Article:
There are times that painters hide things, conceal them from view. They challenge the gaze so that it becomes active and circulates through the painting. It is an easy exercise, you just have to let yourself be carried away by the surface of the canvas as if it were made of air.
The canvas of these paintings that Miguel Marina shows us has almost nothing on it in a gesture of raw honesty, so that there are no distractions and we can discover the slight trace of the instant in which the brush stained with oil and turpentine rests on the canvas. This subtlety reminds me of the "mute charm" that Delacroix attributed to painting and of which he said that its strength increases every time you look at it, because unlike the word that comes to look for us, you have to go in search of painting.
To go in search of painting is a fascinating proposal to stop at this exhibition, but if it is pigment that we are looking for, we will only find it in one of the paintings, the one entitled Todo lo que es (Everything that is), which precisely makes everything that the other paintings are also appear by contrast.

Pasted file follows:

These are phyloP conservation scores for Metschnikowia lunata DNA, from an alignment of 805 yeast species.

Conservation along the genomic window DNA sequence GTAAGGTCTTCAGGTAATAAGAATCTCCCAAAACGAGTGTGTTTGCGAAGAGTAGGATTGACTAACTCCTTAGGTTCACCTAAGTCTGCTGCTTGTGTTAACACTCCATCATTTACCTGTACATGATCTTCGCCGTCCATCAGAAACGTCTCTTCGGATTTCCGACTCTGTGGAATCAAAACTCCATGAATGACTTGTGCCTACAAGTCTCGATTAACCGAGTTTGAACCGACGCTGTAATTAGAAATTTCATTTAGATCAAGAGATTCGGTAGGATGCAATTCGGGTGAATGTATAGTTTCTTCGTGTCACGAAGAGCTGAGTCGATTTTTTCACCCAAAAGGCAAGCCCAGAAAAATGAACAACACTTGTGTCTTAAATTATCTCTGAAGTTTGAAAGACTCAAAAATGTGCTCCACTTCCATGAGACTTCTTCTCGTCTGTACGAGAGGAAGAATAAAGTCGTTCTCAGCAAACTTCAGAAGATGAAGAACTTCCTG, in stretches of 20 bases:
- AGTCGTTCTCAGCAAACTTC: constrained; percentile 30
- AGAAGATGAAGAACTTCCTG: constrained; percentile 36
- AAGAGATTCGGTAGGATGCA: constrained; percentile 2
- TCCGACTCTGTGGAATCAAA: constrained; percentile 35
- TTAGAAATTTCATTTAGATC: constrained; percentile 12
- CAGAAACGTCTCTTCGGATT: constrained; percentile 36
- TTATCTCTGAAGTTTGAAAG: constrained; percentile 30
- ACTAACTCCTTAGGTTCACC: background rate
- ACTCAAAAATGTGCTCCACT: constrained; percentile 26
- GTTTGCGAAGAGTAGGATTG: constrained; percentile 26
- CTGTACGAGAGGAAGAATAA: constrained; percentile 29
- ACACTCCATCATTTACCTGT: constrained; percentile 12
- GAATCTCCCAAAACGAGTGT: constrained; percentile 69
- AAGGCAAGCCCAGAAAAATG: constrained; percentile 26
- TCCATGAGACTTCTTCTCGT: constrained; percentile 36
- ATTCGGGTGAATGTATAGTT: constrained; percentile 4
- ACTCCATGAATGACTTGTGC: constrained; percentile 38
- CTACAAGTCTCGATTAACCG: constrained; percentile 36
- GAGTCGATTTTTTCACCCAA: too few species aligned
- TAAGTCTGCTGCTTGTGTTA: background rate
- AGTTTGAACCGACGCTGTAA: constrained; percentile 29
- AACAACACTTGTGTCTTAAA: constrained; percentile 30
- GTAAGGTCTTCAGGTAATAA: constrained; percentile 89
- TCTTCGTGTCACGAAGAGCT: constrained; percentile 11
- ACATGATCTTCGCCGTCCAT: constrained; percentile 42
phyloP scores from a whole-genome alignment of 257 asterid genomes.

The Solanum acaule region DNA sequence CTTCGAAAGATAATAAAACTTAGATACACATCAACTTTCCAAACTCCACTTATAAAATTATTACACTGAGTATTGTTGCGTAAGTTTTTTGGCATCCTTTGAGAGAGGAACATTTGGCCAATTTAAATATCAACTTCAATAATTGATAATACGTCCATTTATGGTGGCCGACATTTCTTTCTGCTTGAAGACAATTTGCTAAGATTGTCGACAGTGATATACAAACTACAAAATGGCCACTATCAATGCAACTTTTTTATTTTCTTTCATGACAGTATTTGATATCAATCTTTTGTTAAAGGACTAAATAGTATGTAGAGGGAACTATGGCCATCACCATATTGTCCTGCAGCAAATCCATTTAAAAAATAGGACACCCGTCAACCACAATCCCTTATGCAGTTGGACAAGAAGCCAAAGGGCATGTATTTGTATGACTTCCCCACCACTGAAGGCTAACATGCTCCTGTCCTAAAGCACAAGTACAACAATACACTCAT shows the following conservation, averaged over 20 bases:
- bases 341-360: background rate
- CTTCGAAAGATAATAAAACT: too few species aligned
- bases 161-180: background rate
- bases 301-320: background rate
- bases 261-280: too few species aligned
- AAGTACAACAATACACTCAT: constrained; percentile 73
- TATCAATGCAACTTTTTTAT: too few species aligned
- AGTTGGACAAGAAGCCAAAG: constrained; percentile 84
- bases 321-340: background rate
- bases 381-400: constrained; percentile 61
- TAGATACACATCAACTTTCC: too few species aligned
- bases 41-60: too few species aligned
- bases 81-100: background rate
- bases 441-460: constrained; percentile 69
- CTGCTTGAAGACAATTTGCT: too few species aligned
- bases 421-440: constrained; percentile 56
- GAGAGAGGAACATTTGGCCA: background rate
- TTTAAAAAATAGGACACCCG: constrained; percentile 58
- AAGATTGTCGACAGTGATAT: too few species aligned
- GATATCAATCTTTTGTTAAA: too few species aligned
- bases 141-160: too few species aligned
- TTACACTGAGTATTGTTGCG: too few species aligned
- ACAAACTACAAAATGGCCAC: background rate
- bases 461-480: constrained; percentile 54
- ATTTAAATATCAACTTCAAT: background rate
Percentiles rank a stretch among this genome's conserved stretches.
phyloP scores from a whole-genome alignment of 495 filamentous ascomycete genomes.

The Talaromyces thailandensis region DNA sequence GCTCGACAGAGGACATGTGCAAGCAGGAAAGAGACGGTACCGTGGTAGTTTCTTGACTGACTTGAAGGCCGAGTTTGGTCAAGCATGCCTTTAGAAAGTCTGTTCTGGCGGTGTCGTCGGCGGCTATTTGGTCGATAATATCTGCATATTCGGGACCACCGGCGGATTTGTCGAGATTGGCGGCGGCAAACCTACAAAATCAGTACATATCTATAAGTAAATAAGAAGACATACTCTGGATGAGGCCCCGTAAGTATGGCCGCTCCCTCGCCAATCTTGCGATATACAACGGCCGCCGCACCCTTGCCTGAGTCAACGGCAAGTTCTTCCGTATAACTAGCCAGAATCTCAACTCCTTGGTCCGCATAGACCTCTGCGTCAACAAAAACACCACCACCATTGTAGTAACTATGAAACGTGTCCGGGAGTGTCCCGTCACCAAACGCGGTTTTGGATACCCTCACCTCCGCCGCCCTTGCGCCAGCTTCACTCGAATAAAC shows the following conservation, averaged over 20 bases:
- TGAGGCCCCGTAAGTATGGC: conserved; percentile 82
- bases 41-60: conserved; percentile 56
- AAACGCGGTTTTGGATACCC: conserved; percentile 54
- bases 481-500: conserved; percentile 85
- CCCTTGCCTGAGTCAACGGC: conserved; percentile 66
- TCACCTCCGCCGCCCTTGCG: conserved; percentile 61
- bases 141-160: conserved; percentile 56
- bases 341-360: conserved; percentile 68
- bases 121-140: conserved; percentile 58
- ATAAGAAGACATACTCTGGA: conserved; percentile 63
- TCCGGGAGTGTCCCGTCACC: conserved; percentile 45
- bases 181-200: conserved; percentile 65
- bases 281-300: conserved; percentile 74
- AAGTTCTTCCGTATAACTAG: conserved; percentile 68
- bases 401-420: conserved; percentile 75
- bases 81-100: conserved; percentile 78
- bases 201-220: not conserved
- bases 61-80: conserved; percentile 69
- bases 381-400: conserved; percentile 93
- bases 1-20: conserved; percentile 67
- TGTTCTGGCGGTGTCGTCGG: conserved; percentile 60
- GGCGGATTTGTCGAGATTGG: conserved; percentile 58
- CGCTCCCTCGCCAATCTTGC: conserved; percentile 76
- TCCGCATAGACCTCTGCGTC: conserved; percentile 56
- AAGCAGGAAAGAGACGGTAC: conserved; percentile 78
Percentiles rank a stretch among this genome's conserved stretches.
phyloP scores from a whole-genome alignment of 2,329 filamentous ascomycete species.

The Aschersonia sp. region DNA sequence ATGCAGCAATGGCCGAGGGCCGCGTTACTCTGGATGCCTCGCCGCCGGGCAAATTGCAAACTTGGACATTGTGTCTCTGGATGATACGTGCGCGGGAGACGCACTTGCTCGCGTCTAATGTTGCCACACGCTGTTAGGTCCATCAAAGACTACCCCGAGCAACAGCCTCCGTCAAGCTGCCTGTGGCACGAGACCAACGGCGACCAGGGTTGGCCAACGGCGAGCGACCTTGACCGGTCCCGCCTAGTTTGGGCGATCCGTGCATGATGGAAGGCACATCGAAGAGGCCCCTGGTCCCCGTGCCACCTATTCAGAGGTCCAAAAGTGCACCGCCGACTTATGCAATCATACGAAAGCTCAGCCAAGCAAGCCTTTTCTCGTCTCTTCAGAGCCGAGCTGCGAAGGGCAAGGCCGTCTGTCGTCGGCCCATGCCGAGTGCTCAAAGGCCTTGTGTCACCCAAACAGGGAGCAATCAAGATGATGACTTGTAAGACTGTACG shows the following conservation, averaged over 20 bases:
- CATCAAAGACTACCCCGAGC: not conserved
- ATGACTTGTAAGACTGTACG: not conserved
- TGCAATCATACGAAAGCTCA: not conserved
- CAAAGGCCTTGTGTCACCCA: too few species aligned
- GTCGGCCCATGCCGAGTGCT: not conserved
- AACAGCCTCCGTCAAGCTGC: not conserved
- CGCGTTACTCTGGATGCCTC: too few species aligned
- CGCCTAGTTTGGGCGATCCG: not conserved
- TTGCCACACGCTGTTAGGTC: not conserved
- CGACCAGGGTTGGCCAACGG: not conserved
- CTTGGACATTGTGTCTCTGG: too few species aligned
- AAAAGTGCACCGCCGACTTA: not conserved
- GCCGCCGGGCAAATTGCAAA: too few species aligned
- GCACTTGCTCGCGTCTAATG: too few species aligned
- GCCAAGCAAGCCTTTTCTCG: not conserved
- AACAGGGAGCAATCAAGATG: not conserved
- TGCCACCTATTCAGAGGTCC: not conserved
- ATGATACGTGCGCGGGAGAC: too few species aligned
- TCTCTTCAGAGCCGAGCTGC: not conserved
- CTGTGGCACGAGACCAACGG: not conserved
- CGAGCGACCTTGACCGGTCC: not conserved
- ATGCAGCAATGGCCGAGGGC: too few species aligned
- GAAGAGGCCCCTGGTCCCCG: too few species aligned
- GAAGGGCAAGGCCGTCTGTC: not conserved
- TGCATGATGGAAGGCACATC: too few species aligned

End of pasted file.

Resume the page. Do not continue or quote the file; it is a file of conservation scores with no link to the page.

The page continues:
The work that Miguel Marina shows us is full of absence, what he paints remains hidden in a tension of rhythms in another place, in another moment. We only see the vestige of a fleeting and decisive movement, which keeps on the canvas traces of other paintings, where, if we look closely, we see its trail.
Traces that come and go, and that let us intuit that succession of decisions, so that the internal relations that sustain the painting appear. A series of paths that lead us to different centres of gravity that make it possible for everything to weigh and nothing to fall.
With this exhibition, the author continues the work developed in the paper-tablecloths painted in 2017-2018 during his stay at the Royal Academy of Spain in Rome. To emphasise his position in the way of understanding painting from the need to continue painting. An invitation to abandon oneself in this appearance of relationships and random shapes to reach what George Duthuit called the "floating attention" so necessary to look and not fall.
Pilar Soler Montes